Embedded system – simple english wikipedia, the free encyclopedia electricity omd

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An embedded system is a computer that has been built to solve only a few very specific problems and is not easily changed. [1] In contrast, a general-purpose computer can do many different jobs, and can be changed at any time with new programs for new jobs.

An embedded system usually does not look like a computer, often there is no keyboard or monitor or mouse. But like any computer it has a processor and software, input and output. The word embedded means it is built into the system. It is a permanent part in a bigger system.

For example, the controller embedded in an elevator tells the motor to move the elevator to different floors, based on buttons that are pushed. A decoder is embedded in a satellite television set-top box (called STB) to read a signal from the dish and send something that a TV understands. Often this type of system must do its work in a specific amount of time. This is called real-time computing. If a set-top box got interrupted to do another task, you would see a bad picture on the TV, for example. A general purpose computer will often have short pauses while it does something else, it is not real-time.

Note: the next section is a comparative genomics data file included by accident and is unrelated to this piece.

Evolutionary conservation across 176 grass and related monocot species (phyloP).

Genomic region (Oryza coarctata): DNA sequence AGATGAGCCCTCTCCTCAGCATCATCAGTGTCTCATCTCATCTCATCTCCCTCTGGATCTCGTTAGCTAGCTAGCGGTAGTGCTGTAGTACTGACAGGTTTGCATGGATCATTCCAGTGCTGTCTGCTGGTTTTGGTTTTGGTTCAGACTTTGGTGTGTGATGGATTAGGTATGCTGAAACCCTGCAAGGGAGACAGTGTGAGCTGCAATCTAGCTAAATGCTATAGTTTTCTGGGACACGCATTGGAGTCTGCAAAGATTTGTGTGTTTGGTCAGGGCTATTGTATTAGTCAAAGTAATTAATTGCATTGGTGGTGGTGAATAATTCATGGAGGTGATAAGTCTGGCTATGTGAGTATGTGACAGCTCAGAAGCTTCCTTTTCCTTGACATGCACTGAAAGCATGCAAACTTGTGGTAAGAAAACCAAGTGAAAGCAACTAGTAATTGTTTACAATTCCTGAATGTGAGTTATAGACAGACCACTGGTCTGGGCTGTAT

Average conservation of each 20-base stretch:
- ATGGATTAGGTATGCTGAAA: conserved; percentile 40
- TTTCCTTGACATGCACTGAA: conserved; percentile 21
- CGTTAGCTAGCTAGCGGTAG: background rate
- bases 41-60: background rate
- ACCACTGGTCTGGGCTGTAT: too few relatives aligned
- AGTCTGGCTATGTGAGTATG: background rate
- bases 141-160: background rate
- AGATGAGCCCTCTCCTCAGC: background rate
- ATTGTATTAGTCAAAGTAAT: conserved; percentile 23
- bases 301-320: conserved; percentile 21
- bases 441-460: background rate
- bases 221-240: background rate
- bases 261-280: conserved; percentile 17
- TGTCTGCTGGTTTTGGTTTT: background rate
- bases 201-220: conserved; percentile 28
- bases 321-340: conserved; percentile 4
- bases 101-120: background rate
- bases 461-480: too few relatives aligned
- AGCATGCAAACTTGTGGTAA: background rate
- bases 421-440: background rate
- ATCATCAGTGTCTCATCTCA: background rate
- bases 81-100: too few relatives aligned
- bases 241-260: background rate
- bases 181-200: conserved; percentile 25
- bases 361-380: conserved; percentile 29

Embedded systems control many of the common devices in use today, such as card readers in hotel door locks or several things in a car. They can control small things like an MP3 player or a digital camera, and large things like traffic light systems, airplanes, or assembly lines in a factory.

Embedded systems range from no user interface at all — only sending and receiving electric signals — to a full graphical user interface like on a modern computer. Quite often they will have a few push-buttons and a small display and some LEDs. A more complex system may have a touch screen, allowing the meaning of the buttons to change with each screen as in smart phones. Hardware [ change | change source ]

The most important chip is the central processing unit or CPU. This runs the software instructions. It can be a standard microprocessor or a microcontroller. Microcontrollers include the microprocessor as well as simple peripheral equipment so the system can be smaller and cheaper. They have less flexibility because those parts cannot be changed. Usually these parts include Flash memory and support for serial ports, USB, etc.